November 26, 2012

The Women and Men of Thanksgiving

Many of us know the most familiar story of the first Thanksgiving took place in Plymouth Colony, in present-day Massachusetts, in 1621.  But it took more than 200 years for President Abraham Lincoln to declare the final Thursday in November as a national day of thanksgiving in 1863, and only in 1941 did the U.S. Congress finally made Thanksgiving Day an official national holiday.

This may never have occurred were it not for a strong and confident woman: Sara Josepha Hale.

Sarah J. Hale, a poet and novelist, became editor of the Ladies' Magazine in 1828.  In 1837 the Ladies' Magazine became known as the Lady's Book, still led by Hale until 1877.  During her tenure as editor, Hale made the magazine the most recognized and influential periodical for women, and was involved in numerous philanthropic pursuits.  She used her position as editor to advocate the education of women. 

For 15 years, Hale waged a campaign to make Thanksgiving a national holiday.  But not until she enlisted the help of President Lincoln did her campaign succeed.

In 1939, toward the end of the Great Depression, the last Thursday of November was going to be November 30, and retailers complained to President Franklin D. Roosevelt that this only left 24 shopping days to Christmas.  Begging FDR to move Thanksgiving just one week earlier, it was hoped that Christmas shoppers would have the extra week to purchase more. 

When FDR issued his Thanksgiving Proclamation in 1939, he declared that Thanksgiving would be held the second-to-last Thursday of the month, causing a tremendous uproar – calendars were incorrect, school holidays had to be rescheduled, even football schedules had to be redone.  His political opponents questioned the right of a president to changing a holiday, even coining the holiday name as “Franksgiving.”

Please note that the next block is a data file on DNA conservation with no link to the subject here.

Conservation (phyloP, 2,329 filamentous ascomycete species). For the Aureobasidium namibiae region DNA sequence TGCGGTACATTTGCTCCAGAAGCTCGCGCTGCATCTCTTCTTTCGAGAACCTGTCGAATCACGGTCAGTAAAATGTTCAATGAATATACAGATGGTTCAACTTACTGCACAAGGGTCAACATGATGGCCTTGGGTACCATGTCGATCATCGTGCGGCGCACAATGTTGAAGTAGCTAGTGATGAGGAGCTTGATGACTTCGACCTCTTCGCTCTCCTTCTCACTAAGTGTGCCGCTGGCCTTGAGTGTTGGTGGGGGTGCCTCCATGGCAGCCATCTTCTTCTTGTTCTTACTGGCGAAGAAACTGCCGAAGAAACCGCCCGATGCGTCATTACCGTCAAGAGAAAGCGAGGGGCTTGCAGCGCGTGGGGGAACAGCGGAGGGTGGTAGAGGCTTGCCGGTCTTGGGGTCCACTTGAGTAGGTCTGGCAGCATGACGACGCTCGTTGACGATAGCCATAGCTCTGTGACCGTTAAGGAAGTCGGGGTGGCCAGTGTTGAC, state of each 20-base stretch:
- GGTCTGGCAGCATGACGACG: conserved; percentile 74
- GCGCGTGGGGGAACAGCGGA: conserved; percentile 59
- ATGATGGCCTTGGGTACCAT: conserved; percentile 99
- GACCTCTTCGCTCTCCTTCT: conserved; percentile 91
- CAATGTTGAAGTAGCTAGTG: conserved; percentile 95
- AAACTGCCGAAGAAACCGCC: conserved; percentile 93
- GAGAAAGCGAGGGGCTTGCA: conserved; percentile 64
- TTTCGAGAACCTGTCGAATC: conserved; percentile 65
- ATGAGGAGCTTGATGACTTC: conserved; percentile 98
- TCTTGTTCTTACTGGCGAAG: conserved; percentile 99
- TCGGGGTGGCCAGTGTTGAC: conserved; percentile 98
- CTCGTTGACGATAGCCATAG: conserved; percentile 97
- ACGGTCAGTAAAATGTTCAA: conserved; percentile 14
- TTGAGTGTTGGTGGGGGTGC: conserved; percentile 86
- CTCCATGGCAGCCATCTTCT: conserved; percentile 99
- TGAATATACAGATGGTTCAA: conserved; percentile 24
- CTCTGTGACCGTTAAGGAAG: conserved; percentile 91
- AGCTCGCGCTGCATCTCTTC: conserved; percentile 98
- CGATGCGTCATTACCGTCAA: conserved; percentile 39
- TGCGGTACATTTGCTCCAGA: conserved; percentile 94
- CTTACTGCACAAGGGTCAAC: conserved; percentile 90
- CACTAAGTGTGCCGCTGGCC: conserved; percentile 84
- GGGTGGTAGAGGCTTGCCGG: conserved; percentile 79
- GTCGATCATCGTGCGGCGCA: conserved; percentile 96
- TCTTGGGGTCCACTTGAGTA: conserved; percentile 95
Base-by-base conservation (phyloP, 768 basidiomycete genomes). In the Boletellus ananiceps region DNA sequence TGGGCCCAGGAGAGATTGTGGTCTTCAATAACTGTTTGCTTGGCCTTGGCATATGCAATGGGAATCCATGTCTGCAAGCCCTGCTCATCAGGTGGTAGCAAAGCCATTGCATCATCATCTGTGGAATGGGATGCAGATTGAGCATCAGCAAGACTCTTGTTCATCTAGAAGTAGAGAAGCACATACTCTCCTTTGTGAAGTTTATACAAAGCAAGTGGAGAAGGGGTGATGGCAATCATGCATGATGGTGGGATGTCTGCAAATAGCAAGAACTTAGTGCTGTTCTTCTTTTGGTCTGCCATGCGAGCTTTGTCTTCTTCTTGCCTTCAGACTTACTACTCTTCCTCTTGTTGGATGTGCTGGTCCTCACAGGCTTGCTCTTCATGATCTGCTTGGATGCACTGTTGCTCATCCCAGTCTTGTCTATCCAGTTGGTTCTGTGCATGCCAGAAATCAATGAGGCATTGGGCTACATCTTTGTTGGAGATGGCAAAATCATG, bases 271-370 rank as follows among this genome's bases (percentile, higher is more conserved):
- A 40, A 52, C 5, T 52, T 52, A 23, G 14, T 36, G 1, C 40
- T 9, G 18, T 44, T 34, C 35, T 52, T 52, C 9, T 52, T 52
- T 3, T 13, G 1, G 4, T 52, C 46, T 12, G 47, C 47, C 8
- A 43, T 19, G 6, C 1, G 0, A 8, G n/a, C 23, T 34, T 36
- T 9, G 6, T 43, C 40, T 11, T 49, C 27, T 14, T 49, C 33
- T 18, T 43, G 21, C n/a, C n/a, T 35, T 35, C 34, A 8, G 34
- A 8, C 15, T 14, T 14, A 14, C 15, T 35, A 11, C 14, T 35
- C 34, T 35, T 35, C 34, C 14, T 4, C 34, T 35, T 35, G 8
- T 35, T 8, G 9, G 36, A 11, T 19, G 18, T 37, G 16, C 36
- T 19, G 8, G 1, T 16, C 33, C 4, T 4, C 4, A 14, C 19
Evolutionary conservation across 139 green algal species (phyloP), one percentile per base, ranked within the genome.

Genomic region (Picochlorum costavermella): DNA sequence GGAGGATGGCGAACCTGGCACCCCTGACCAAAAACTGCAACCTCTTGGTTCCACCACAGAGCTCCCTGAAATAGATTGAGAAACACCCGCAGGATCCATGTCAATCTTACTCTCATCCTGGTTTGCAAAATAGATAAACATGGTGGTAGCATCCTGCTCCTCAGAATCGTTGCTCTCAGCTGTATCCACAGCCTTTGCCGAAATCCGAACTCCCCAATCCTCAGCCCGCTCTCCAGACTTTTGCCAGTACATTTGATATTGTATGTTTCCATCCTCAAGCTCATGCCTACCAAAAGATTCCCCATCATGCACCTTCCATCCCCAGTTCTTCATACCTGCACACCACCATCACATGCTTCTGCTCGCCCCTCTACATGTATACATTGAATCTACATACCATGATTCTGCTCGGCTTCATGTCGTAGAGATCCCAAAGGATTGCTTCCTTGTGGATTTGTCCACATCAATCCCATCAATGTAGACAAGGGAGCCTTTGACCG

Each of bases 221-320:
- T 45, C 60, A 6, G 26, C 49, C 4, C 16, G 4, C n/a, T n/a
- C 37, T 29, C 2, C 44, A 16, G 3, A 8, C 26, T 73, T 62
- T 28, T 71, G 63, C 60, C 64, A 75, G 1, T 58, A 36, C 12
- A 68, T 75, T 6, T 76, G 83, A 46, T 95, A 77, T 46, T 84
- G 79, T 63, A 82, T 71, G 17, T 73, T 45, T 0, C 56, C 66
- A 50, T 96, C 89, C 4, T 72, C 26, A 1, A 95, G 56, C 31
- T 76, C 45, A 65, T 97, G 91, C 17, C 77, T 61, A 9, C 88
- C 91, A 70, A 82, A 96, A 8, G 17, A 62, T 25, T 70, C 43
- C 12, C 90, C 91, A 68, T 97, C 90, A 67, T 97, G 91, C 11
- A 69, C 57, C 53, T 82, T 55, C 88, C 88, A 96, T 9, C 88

Twenty-three states followed the presidential order and changed the date for Thanksgiving, and 23 other states kept the traditional date.  Colorado and Texas decided to honor both dates as holidays.  In 1941, Roosevelt again announced Thanksgiving to be the second-to-last Thursday of the month, and 31 states honored the earlier date while 17 maintained the tradition by celebrating the last Thursday of November.

Lincoln had established Thanksgiving to bring our country together, but the confusion was tearing the country apart until Congress passed a law on December 26, 1941 that Thanksgiving would now occur annually on the 4th Thursday in November.

(Another woman, artist Margaret Cusack, provided the design of a commemorative Thanksgiving stamp issued by the U.S. Postal Service in 2001.  It was a style resembling traditional folk-art needlework, depicting a cornucopia overflowing with fruits and vegetables under the phrase “We Give Thanks.”)

We are thankful for the passion and leadership each of you – women and men – give to the work of Chrysalis.  From each of us, our best wishes for a lovely and relaxing holiday.

November 19, 2012

Gen X Philanthropy